Please share your butt naked pieces when you get them. I need to go shopping.

  9. You know, Lex, I realize that for me this goes beyond style. My hair is nearly impossible to straighten, even with a perm. So I often do go natural, which for me, is wash-and-wear curly. The only question is, do I tame the mane with a headband or do I put it in a ponytail?

    And my hesitation to go ethnic at work is probably also tied to the fact that I feel that in order to really do it up, I’ll need to also put on make-up and wear nicer clothes so I can be really sharp. I’m not consistent with make-up and I don’t own enough power suits for this yet.

    Still figuring it out… I still haven’t found the style that is me.

  10. I think natural black hair looks beautiful, so soft and touchable, yet elegant and very female. I’ve never considered whether it’s “professional” because that’s more a matter of clothing and self-confidence.

    My hair is usually long and always has its own agenda. I let it do what it wants and in return, it doesn’t strangle me in my sleep. Maybe I “should” cut it short because I’m older, but I’m still me, at any age. I have more important things to worry about than being judged by my hair.

    And I think that YOU will look beautiful no matter what, so experiment or not, but don’t be guided by what anyone else might think.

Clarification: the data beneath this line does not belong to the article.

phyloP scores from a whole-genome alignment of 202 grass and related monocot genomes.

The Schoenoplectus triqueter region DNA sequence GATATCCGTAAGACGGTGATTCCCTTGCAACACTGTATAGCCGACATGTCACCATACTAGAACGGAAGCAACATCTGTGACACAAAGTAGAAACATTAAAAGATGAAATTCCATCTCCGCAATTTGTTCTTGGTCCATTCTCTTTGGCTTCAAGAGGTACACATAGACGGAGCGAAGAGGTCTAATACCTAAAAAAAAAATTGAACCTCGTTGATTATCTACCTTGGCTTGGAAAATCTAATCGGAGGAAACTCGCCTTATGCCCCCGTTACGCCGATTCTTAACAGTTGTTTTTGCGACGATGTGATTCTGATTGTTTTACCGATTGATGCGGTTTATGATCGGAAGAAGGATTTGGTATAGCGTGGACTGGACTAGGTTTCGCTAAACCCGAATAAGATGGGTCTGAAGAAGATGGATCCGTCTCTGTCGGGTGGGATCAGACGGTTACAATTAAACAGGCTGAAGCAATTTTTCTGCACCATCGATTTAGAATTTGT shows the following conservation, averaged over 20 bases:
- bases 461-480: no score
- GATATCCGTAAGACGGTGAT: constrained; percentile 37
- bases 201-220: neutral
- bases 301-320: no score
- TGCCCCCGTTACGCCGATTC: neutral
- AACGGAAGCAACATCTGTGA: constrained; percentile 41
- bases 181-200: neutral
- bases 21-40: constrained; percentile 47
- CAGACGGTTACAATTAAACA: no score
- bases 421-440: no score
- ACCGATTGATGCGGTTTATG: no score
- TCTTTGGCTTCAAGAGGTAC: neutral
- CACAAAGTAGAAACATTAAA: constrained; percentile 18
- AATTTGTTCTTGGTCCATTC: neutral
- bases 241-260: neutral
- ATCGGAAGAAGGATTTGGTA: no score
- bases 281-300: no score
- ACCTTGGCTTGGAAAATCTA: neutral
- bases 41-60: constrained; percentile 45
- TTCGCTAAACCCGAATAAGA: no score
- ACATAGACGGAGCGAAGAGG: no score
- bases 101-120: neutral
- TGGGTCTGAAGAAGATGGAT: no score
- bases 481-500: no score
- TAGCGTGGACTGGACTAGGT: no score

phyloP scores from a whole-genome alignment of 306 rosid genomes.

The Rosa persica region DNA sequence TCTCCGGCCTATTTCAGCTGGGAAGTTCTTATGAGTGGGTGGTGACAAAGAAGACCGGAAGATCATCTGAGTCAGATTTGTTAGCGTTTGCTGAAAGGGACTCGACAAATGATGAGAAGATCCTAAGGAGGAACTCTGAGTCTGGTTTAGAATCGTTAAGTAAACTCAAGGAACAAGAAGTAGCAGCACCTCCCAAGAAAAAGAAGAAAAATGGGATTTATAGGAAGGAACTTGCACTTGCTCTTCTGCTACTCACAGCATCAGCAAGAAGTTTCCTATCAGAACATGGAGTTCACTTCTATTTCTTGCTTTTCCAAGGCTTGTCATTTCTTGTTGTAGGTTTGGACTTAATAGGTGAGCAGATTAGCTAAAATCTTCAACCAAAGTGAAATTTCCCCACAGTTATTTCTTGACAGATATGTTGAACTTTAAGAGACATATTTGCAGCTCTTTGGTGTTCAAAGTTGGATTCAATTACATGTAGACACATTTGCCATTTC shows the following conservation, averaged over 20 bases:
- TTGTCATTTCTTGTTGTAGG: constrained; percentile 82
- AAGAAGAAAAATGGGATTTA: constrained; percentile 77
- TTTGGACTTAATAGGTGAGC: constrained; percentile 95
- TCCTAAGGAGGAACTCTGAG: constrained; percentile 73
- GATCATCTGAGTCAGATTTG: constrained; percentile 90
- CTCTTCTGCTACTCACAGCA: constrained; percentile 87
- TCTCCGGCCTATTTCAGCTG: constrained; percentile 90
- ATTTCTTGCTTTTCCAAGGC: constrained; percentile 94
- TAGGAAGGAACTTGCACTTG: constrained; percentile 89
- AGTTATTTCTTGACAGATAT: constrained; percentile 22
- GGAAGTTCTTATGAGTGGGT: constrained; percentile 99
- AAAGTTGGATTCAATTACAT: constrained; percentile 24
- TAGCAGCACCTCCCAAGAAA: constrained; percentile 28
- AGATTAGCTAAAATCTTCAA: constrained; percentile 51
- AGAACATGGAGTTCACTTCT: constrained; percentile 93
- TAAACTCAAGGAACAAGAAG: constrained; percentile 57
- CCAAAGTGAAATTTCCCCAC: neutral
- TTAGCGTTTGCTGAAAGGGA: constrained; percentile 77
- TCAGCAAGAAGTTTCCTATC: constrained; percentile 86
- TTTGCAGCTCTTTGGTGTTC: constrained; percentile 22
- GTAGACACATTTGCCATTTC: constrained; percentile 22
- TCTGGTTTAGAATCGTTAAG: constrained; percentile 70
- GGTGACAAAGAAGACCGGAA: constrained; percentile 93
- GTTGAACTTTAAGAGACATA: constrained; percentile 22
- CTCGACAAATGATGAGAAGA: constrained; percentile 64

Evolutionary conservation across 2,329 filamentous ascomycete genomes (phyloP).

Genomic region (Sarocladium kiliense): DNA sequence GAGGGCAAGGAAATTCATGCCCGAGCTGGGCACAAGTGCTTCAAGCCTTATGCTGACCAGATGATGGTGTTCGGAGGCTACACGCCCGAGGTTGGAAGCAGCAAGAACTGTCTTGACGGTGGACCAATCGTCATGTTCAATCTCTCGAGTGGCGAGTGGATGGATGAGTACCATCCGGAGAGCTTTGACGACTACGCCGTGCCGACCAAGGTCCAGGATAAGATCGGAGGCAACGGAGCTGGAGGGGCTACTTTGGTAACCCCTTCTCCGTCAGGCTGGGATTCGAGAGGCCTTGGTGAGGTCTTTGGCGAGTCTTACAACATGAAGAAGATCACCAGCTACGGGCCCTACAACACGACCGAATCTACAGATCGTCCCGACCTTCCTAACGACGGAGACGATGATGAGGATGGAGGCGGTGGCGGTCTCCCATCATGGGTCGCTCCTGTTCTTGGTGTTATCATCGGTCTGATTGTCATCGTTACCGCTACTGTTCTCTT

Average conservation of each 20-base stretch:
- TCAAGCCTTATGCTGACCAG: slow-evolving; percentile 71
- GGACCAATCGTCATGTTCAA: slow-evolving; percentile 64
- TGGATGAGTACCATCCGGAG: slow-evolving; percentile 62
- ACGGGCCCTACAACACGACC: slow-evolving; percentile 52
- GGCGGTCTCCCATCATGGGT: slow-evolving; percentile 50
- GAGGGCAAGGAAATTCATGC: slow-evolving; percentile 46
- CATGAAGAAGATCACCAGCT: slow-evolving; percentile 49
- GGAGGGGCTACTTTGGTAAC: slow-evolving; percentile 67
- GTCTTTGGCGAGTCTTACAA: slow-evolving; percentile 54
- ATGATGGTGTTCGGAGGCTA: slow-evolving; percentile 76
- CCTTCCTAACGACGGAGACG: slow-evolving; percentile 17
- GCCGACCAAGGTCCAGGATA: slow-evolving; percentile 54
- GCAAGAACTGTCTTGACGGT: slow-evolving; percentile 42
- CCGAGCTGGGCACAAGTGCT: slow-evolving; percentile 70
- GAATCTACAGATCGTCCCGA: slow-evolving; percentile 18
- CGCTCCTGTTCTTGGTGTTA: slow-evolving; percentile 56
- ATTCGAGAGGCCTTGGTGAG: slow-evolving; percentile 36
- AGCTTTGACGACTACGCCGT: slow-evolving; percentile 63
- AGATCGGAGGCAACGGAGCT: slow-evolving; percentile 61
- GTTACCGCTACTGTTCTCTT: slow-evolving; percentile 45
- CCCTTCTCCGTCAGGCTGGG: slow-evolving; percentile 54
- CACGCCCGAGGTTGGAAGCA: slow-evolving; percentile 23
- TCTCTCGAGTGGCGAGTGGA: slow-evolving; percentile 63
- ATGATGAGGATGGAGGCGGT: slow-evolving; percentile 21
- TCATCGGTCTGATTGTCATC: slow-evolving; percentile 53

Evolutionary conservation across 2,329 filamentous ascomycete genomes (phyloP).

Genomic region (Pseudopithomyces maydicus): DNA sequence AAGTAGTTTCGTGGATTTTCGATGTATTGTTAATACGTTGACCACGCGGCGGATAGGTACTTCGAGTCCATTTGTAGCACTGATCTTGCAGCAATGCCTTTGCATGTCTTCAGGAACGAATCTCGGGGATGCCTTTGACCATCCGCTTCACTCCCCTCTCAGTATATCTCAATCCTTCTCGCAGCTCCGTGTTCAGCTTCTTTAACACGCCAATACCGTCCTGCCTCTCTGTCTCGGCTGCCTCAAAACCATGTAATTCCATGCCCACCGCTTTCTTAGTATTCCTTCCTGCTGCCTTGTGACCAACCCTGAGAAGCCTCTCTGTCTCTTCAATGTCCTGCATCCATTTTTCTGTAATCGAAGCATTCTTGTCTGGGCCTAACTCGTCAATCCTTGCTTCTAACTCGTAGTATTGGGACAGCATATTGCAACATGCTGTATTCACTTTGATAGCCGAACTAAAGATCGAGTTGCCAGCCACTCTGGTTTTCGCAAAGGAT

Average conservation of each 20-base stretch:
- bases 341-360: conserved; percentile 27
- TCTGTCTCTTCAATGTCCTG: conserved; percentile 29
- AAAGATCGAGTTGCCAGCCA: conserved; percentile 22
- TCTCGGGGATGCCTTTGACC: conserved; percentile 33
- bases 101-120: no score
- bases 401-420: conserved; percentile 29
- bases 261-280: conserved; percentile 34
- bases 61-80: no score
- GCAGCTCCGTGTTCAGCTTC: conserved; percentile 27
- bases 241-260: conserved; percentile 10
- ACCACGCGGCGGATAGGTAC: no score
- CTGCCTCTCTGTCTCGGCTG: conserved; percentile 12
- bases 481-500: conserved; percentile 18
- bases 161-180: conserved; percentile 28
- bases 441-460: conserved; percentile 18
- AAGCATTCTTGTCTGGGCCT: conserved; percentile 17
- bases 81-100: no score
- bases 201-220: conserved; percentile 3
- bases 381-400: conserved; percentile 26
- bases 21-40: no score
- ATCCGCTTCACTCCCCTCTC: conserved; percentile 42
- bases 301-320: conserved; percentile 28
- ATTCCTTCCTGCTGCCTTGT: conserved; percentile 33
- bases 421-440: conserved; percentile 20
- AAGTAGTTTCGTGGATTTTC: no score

11. @ Kwesi

    Are you trying to hijack my blog like Laurie did DD??

    @ Heart

    Thank you so much. And thanks for commenting. I was scared my non-black blog pals felt like they weren’t welcome commenting on these issues. I hope I’m welcoming.

  12. @ heart “I let it do what it wants and in return, it doesn’t strangle me in my sleep.” You are so funny, thanks for coming by.

    @ Katrice “I’ll need to also put on make-up and wear nicer clothes so I can be really sharp.” You are really sharp, damn girl you are the, oh oh, you are really really beautiful.

    @ Lex, um, umm, not your blog, just your comments section! [grins like the devil]

  13. Well, Lex, it’s true. I’m not black, but hey, nobody’s perfect.

    I commented because like you, I’m a woman, and we all have issues with our appearance. And I truly believe that women of any ethnicity look beautiful if they believe in themselves.

    Most of my black women friends have gone the relaxer route. I’ve wondered if this was a beauty standard imposed by whites, and hoped it wasn’t.